Harold William was born on 27/01/1918, and baptised at St John sub Castro on 19/05/1918. No father is listed on the baptismal record, indicating that his mother Elizabeth was not married. Her address was given as 3 St John Street. She was the daughter of Joseph and Elizabeth Ellen Newnham. The newspaper report of Harold’s death records him as William so it may be that this is how he was known within the family.
The 1911 census records Elizabeth as a nursemaid. By 1939 she was working as a live-in domestic help for the Cole family at Weald View, The Avenue. Mr Cole was the commercial manager of the Phoenix Iron Works.
Her brother Alfred, Harold’s uncle, was running the Cliffe Fish Shop in Cliffe High Street.
Harold made a career choice and joined the Royal Navy at the end of 1938. He was numbered P/SSX 24399. The ‘P’ shows that he joined in Portsmouth, and the ‘SS’ that he was a seaman on a short service contract of seven years, with a further five years in the reserves. The X was added to all numbers issued after the new pay code of the early 1930s was introduced.
On a short service contract Harold would not necessarily have been entitled to a pension when he left the service. The reserves were only called upon in times of need, or if they had particular skills that were useful in peacetime and Harold would not have expected to be at sea longer than his initial seven years, unless he chose to extend his term of service.
He would have joined as an Ordinary Seaman (OS) and had an initial training period before being assigned to a vessel as part of the crew. We know that he was listed as an Able Seaman (AB) when he died.
Under normal circumstances promotion from OS to AB takes anything from one to three years so William must have shown some aptitude to progress so quickly. He is likely to have served on several vessels before taking his written test for AB. His naval papers will show every vessel and any promotion, however due to the 100 years rule these are currently only available to family members. Had he survived he would have received his own copy when he left the service. The time frame outlined above is also born out by his non-inclusion on the 1939 register which was taken on 29/09/1939. He was very likely at sea on that date and service men are rarely included as it was considered a security risk.
What we do know is that Harold joined HMS Glowworm and was on board in April 1940. She was a ‘G’ class destroyer launched on 22/07/1935 captained by Lieutenant Commander Gerard Broadmead Roope and with a full complement of 150 men.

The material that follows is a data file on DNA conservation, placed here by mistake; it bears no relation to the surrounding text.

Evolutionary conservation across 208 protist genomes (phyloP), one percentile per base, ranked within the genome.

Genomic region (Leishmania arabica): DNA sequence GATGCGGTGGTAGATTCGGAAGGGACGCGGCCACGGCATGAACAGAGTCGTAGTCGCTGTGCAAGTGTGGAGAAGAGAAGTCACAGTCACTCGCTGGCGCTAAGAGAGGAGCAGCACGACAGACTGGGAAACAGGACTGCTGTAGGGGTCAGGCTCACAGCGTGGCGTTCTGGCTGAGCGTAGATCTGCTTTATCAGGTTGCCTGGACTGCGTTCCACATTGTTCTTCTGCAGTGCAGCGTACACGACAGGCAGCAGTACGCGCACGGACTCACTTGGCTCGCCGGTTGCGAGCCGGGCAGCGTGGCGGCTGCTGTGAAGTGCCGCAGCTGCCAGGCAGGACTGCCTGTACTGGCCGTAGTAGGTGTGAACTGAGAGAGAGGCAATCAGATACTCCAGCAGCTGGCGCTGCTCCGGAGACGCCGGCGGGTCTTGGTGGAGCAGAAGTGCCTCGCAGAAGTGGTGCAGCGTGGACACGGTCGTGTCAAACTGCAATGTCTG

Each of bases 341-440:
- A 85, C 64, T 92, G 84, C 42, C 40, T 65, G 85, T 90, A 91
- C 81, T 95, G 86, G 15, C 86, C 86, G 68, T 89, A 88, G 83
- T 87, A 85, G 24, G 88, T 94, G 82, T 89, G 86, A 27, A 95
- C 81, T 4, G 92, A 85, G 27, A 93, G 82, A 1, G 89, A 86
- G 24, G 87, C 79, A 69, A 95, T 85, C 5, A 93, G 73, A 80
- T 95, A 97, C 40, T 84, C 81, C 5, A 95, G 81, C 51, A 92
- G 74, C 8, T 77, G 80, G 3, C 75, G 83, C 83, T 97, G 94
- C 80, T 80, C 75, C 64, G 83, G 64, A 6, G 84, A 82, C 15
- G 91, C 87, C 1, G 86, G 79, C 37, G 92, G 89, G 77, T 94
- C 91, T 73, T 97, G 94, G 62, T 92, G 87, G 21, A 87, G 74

Shortly after the outbreak of the war she was involved in the escort of local shipping in British waters. She was damaged in a collision with a Swedish ship and taken to a commercial repair yard in Hull at the end of February 1940. Many of the crew were given leave and it is known that Harold was on leave in Lewes in mid-March.
With her repairs complete she was transferred to the Home Fleet at the start of the Norwegian Campaign and left Hull on 20th March to sail to Scapa Flow to rejoin the flotilla.
On 5th April she was providing cover for mine laying operations off Norway as part of Operation Wilfred. She was detached from the covering convoy in an attempt to pick up a man lost overboard. This left her at some risk.
On the morning of 08/04/1940 HMS Glowworm encountered several German destroyers on their way to land troops at Trondheim as part of their campaign to invade Norway. She opened fire and the German destroyers radioed for help from the cruiser Admiral Hipper who in turn attacked Glowworm.
Badly damaged by the encounter she still managed to fire her torpedos at the Hipper. Although he recognised the ship was fatally damaged, Lieutenant Commander Roope ordered a sharp turn to starboard in order to ram Hipper, causing severe damage to her starboard side and holing her in several places. By now Glowworm was on fire and her boilers exploded at 10:24.
In all 111 men were lost. 39 men were picked up and taken prisoner by Hipper, of whom 6 died later from their injuries. Hipper was sufficiently badly damaged that she had to return to her base for emergency repairs.
For his actions Lieutenant Commander Roope was awarded a posthumous VC, the first to be awarded during WW2.
Harold died in the boiler explosion. Newspapers up and down the country reported the events, naming any local men who were believed missing. The Sussex Agricultural Express in their issue of 19/04/1940, naming Harold as William, listed him as among the missing.
Official notification of the deaths of the crew by enemy action was received at the Admiralty on 11th May and they issued a casualty list at the end of May.
Harold’s name is recorded on panel 39 column 1 of the Portsmouth Naval Memorial on Southsea Common, as well as on the St John sub Castro Memorial and the Lewes War Memorial.